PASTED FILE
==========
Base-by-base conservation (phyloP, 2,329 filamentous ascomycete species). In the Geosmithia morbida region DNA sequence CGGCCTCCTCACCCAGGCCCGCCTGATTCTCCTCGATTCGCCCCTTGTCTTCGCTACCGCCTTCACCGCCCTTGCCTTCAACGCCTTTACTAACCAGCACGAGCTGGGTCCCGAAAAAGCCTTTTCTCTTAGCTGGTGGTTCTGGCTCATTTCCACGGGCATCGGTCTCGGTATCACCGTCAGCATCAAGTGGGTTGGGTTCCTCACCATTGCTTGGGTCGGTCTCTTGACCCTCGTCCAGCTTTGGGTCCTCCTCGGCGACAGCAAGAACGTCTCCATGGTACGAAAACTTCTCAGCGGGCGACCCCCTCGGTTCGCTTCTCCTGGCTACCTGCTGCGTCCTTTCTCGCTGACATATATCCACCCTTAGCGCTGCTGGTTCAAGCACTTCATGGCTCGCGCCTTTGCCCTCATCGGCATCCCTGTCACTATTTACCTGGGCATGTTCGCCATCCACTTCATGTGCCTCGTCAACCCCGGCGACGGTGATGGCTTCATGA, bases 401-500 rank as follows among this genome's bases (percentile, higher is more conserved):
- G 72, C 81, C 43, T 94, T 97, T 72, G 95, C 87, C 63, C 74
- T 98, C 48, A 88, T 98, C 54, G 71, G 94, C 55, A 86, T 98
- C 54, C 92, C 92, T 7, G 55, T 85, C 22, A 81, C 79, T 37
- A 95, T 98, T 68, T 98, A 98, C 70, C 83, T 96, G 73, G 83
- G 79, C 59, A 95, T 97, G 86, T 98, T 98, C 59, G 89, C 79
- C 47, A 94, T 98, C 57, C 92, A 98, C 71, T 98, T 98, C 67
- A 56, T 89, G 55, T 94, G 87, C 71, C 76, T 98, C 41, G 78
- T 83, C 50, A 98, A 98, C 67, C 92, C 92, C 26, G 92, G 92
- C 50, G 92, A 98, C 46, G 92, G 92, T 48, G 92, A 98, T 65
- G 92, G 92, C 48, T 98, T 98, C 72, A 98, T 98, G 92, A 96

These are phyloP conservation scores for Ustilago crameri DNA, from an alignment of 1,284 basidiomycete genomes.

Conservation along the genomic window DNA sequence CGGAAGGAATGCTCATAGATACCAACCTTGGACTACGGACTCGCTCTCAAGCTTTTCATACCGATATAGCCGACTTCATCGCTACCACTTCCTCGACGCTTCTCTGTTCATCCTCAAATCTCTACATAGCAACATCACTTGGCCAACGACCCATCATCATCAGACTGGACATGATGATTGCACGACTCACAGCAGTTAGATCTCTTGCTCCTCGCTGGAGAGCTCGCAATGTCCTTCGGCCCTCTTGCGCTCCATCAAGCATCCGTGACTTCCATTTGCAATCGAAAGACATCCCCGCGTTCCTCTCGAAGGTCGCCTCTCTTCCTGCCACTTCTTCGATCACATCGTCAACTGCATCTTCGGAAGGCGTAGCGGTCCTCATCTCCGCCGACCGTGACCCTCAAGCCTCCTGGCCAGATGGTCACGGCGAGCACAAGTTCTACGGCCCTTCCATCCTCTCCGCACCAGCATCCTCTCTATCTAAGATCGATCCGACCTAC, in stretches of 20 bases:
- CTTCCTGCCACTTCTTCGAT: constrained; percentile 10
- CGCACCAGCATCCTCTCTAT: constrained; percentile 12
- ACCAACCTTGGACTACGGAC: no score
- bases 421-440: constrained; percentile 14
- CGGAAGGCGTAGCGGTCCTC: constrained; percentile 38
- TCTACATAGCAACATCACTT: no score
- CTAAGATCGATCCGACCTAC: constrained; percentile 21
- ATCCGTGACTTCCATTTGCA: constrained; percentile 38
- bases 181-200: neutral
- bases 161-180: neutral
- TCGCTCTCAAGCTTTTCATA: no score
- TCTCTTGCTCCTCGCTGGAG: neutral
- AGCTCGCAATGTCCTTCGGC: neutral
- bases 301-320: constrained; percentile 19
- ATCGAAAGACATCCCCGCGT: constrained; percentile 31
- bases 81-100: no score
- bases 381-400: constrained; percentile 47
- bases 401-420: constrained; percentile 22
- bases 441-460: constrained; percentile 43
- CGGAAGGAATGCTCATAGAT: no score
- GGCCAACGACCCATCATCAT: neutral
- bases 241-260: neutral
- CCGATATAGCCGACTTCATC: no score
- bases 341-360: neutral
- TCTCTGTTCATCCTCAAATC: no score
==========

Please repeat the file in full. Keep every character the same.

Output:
Base-by-base conservation (phyloP, 2,329 filamentous ascomycete species). In the Geosmithia morbida region DNA sequence CGGCCTCCTCACCCAGGCCCGCCTGATTCTCCTCGATTCGCCCCTTGTCTTCGCTACCGCCTTCACCGCCCTTGCCTTCAACGCCTTTACTAACCAGCACGAGCTGGGTCCCGAAAAAGCCTTTTCTCTTAGCTGGTGGTTCTGGCTCATTTCCACGGGCATCGGTCTCGGTATCACCGTCAGCATCAAGTGGGTTGGGTTCCTCACCATTGCTTGGGTCGGTCTCTTGACCCTCGTCCAGCTTTGGGTCCTCCTCGGCGACAGCAAGAACGTCTCCATGGTACGAAAACTTCTCAGCGGGCGACCCCCTCGGTTCGCTTCTCCTGGCTACCTGCTGCGTCCTTTCTCGCTGACATATATCCACCCTTAGCGCTGCTGGTTCAAGCACTTCATGGCTCGCGCCTTTGCCCTCATCGGCATCCCTGTCACTATTTACCTGGGCATGTTCGCCATCCACTTCATGTGCCTCGTCAACCCCGGCGACGGTGATGGCTTCATGA, bases 401-500 rank as follows among this genome's bases (percentile, higher is more conserved):
- G 72, C 81, C 43, T 94, T 97, T 72, G 95, C 87, C 63, C 74
- T 98, C 48, A 88, T 98, C 54, G 71, G 94, C 55, A 86, T 98
- C 54, C 92, C 92, T 7, G 55, T 85, C 22, A 81, C 79, T 37
- A 95, T 98, T 68, T 98, A 98, C 70, C 83, T 96, G 73, G 83
- G 79, C 59, A 95, T 97, G 86, T 98, T 98, C 59, G 89, C 79
- C 47, A 94, T 98, C 57, C 92, A 98, C 71, T 98, T 98, C 67
- A 56, T 89, G 55, T 94, G 87, C 71, C 76, T 98, C 41, G 78
- T 83, C 50, A 98, A 98, C 67, C 92, C 92, C 26, G 92, G 92
- C 50, G 92, A 98, C 46, G 92, G 92, T 48, G 92, A 98, T 65
- G 92, G 92, C 48, T 98, T 98, C 72, A 98, T 98, G 92, A 96

These are phyloP conservation scores for Ustilago crameri DNA, from an alignment of 1,284 basidiomycete genomes.

Conservation along the genomic window DNA sequence CGGAAGGAATGCTCATAGATACCAACCTTGGACTACGGACTCGCTCTCAAGCTTTTCATACCGATATAGCCGACTTCATCGCTACCACTTCCTCGACGCTTCTCTGTTCATCCTCAAATCTCTACATAGCAACATCACTTGGCCAACGACCCATCATCATCAGACTGGACATGATGATTGCACGACTCACAGCAGTTAGATCTCTTGCTCCTCGCTGGAGAGCTCGCAATGTCCTTCGGCCCTCTTGCGCTCCATCAAGCATCCGTGACTTCCATTTGCAATCGAAAGACATCCCCGCGTTCCTCTCGAAGGTCGCCTCTCTTCCTGCCACTTCTTCGATCACATCGTCAACTGCATCTTCGGAAGGCGTAGCGGTCCTCATCTCCGCCGACCGTGACCCTCAAGCCTCCTGGCCAGATGGTCACGGCGAGCACAAGTTCTACGGCCCTTCCATCCTCTCCGCACCAGCATCCTCTCTATCTAAGATCGATCCGACCTAC, in stretches of 20 bases:
- CTTCCTGCCACTTCTTCGAT: constrained; percentile 10
- CGCACCAGCATCCTCTCTAT: constrained; percentile 12
- ACCAACCTTGGACTACGGAC: no score
- bases 421-440: constrained; percentile 14
- CGGAAGGCGTAGCGGTCCTC: constrained; percentile 38
- TCTACATAGCAACATCACTT: no score
- CTAAGATCGATCCGACCTAC: constrained; percentile 21
- ATCCGTGACTTCCATTTGCA: constrained; percentile 38
- bases 181-200: neutral
- bases 161-180: neutral
- TCGCTCTCAAGCTTTTCATA: no score
- TCTCTTGCTCCTCGCTGGAG: neutral
- AGCTCGCAATGTCCTTCGGC: neutral
- bases 301-320: constrained; percentile 19
- ATCGAAAGACATCCCCGCGT: constrained; percentile 31
- bases 81-100: no score
- bases 381-400: constrained; percentile 47
- bases 401-420: constrained; percentile 22
- bases 441-460: constrained; percentile 43
- CGGAAGGAATGCTCATAGAT: no score
- GGCCAACGACCCATCATCAT: neutral
- bases 241-260: neutral
- CCGATATAGCCGACTTCATC: no score
- bases 341-360: neutral
- TCTCTGTTCATCCTCAAATC: no score